Another judgment has been relied upon in the case of Rakesh Kumar Sharma Vs. Govt. of NCT of Delhi & Ors. reported in (2013) 11 SCC 58. In that case, an advertisement was published for appointment to the post of Trained Graduate Teachers (TGT) for various courses including TGT (Sanskrit) and the last date for submission of the application was 29.10.2007. One of the essential qualification for the post was B.Ed. Degree. Sri Rakesh Kumar Sharma claimed to be holding B.Ed. degree for holding the appointment but, later on, it was found that on the last date of filing of the application form, he was not holding the same. As he has obtained the B.Ed. degree after the cut-off date, led to termination of his services. The Hon'ble Apex Court has affirmed the action of the employer holding that he could not have been appointed as on the cut-off date, he was not holding the necessary qualification which was required for the purpose of appointment as a TGT (Sanskrit) and, on this line, the Hon'ble Apex Court has refused to interfere with the action taken against the employee namely Rakesh Kumar Sharma. This case is not at all relevant to the present case as in the present case, it is not a case that the petitioner was not equipped with the essential qualification. The plea has been taken by the respondents that though he does not belong to the scheduled caste category but, he obtained the same by committing fraud by claiming to be belonging to the scheduled caste (Pasi). So, the aforesaid case does not apply in the present case.

Another judgment relied is in the case of B.H. Khawas Vs. Union of India & Ors. reported in 2016 (8) SCC 715. In that case also, the appointment was secured by claiming to belonging to the schedule tribe community. In this case, the Court has held that his appointment was not final rather it was provisional and it was detected that he does not belong to the Halba community which is notified scheduled tribe in Maharashtra. Accordingly, he was granted the provisional appointment, but, later on, the caste scrutiny committee, after proper verification of the caste certificate, arrived to a finding that he belongs to Koshti caste which is not a scheduled tribe which led to termination before his services was confirmed. The Hon'ble Apex Court has held that as he was not in a scheduled tribe community, he could not have been appointed. As per the claim of the petitioner, he belongs to Halba which is not correct rather he belongs to Koshti and, on that basis, the Court refused to grant any relief on the plea that he was continuing in service for years together.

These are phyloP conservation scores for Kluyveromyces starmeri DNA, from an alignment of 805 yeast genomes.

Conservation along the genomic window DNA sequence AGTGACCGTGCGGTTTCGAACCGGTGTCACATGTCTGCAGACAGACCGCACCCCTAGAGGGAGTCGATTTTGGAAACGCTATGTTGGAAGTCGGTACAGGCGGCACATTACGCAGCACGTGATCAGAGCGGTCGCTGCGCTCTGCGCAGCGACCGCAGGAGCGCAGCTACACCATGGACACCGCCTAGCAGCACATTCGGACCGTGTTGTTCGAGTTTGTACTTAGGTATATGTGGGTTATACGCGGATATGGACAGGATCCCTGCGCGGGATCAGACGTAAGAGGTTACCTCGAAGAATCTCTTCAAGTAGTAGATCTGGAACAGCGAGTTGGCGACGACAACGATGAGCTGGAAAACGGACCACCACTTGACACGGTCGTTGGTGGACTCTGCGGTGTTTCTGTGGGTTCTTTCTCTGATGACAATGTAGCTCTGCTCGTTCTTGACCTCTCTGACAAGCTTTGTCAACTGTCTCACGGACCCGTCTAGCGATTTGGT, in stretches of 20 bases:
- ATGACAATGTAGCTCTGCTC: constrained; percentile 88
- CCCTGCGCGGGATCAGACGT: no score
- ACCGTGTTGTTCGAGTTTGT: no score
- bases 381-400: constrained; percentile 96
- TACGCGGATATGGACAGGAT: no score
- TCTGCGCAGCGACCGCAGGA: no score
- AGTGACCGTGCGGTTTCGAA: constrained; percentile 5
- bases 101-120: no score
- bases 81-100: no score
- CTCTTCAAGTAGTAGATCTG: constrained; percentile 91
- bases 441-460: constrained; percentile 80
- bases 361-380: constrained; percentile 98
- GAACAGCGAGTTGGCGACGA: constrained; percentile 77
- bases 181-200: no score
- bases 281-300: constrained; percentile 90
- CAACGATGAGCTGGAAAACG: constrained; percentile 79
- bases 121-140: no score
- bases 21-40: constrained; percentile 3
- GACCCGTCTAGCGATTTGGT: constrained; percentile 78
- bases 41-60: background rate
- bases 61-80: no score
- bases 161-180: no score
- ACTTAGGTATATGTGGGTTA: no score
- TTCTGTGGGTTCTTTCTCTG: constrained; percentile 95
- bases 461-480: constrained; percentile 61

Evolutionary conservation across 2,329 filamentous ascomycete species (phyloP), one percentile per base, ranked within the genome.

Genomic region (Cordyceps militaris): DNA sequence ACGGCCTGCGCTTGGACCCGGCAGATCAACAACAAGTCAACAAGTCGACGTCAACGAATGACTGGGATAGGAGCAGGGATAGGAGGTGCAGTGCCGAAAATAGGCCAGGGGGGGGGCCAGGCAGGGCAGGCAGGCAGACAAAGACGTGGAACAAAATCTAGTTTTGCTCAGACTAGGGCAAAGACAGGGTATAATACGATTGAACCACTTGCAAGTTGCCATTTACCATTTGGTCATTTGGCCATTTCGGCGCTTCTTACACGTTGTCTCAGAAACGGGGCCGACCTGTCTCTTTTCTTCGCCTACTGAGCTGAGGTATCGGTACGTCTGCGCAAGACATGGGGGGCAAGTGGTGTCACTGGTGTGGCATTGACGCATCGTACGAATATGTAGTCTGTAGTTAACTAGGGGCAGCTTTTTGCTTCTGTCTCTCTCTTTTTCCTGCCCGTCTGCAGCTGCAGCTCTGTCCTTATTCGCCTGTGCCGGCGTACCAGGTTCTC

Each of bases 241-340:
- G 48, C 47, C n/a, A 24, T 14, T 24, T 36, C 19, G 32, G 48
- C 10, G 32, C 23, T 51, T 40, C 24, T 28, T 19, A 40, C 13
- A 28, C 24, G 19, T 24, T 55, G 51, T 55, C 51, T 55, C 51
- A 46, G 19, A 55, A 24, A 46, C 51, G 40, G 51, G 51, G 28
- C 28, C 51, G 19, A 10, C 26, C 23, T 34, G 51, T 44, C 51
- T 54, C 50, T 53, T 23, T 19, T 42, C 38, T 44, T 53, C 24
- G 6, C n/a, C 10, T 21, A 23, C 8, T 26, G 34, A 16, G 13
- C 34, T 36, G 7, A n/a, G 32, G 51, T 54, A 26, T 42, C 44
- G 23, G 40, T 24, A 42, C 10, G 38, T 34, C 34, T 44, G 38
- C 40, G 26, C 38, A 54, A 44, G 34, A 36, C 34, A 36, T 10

Let us examine the present case as to whether action of the authorities requires interference or they have rightly taken action against the petitioner. In the present case, the fact is that the advertisement was published by the Staff Selection Commission for different posts and different departments. In the application form, the entries have been made by the appellant is deceptive in the sense that in item no.3, it has been stated that the fee paid Rs. 28/- only which is both in words and in figure and also in 3(b), it has been mentioned that the payment has been made through I.P.O., in 6a (i), he has stated that he does not belong to reserve category in answer to the question, do you belong to reserve category and, also in 6(c), it has been mentioned that, are you seeking age relaxation, the answer has been given 'No' and 6(d) mentions whether claiming any fee concession, the answer has been given 'No' but, it is not the end of the matter. At top in the left hand side, the entry has been made "No fee" and in 3(c), sticker has been pasted over which it has been mentioned Scheduled Caste. In 6(a)(ii), he has also ticked in the box of Scheduled Caste and in item no.10, he has not declared the name of his father but, the name of his guardian as Sri Jagda Nand Kumar and occupation has been claimed to be Cultivation.